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The ABCs of Soap Opera Changes
Posted Sunday, November 26, 2000 5:56:20 PM
In the past several months, there have been major behind-the-scenes changes at ABC, moves that have many critics wondering exactly what the alphabet network has planned.

Felicia Minei Behr, an Emmy-winning former executive producer for All My Children, was elevated to Senior Vice President of Programming for ABC Daytime this past summer. Behr's career in the soaps spans some three decades, with stops at All My Children, Ryan's Hope and, most recently, As The World Turns. Behr took over for Donna Cooper, who left the position at the end of the summer.

While significant, the Behr placement wasn't exactly visible or of much interest to the casual daytime viewer. In the wake of Behr's appointment came a more visible change with significantly more impact on the average soap opera fan. In early October, Agnes Nixon was named Overall Storyline Consultant for all four --- All My Children, One Life to Live, General Hospital and Port Charles --- ABC soaps. Nixon has an extensive history with daytime television, having created One Life to Live, All My Children and Loving.

The role to which Nixon was appointed is a new position within ABC. It is widely believed that Nixon will help oversee the increasing number of crossovers between the various soaps. For example, some fans grumbled that Linda Dano's much ballyhooed crossovers as Rae Cummings on all four ABC soaps could have been much better if her character has been better integrated into the various ongoing storylines. Additionally, All My Children's Skye Chandler set up shop in One Life to Live's fictional town of Llanview and Thorsten Kaye now plays a character on Port Charles that is the look-alike brother of the character he used to play on One Life to Live.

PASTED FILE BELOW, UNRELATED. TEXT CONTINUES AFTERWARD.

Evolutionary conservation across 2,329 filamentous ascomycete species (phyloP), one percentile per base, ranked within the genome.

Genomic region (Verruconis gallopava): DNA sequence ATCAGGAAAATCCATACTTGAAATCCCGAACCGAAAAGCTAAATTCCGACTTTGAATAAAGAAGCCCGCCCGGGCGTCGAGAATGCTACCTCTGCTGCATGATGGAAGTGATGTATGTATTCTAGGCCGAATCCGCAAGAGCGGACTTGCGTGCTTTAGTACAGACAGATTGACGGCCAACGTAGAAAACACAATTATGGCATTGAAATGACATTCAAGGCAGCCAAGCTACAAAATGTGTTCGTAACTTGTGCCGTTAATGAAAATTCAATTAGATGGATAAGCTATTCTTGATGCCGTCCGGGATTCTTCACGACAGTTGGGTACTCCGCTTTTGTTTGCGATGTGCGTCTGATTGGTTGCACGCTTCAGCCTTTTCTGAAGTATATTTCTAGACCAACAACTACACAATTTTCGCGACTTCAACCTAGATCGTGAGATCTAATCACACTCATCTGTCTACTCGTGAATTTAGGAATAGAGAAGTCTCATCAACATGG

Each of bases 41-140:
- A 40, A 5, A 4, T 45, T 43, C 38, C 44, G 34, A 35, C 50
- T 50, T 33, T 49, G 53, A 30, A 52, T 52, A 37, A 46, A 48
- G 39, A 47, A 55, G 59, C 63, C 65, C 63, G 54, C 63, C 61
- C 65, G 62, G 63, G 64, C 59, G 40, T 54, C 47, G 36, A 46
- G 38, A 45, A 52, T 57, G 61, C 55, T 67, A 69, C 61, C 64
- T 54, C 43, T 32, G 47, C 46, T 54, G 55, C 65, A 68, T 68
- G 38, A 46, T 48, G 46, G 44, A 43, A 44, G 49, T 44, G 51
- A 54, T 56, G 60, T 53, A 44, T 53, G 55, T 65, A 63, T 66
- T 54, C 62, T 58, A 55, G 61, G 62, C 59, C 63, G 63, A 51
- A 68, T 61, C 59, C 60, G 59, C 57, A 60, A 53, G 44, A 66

Though Nixon has proven skills in mastering delicate, controversial and powerful storylines, some fans remain critical of the multi-soap stories. "I don't want to have to watch other soaps to know what's happening to a character I like," remarks one ABC viewer. It is this sentiment that Nixon and others at ABC may have to overcome.

It should not be assumed that Nixon's only role in her new position will be that of overseer of crossovers. The very nature definition of her position seems almost to imply that Nixon will be dabbling in the creation, development and execution of various plots on all of the ABC soaps.

Shortly after the announcement that Nixon was leaving her stomping grounds at All My Children, ABC announced sweeping changes to its struggling soap, Port Charles. Out were its head writers and in were a series of changes to the way the show's storylines would take place. James Harmon Brown and Barbara Esensten signed to take over as head writers, marking the sixth change to the head writing team in Port Charles' three-year history. Lorraine Broderick, a familiar face within the network, was brought on as breakdown writer.

As its ratings continued to sag and the addition of powerhouse actress Kimberlin Brown (Rachel Locke and formerly Sheila Carter on The Bold and the Beautiful) failing to have positive upswing for the, Port Charles reached into its bag of tricks one more time. In an attempt to resuscitate the show, ABC decided that the typical soap opera storyline storytelling would fade away. In its place would be a "story arc" format, a 12-week storytelling format used by popular primetime drama series. The hope is that fans will tune in and be intrigued by stories that wrap up in a timely fashion. Gone will be most --- if not all --- of the ongoing, never-ending plots.

THE STORY CONTINUES: MORE CHANGES AND WHAT THEY MEAN

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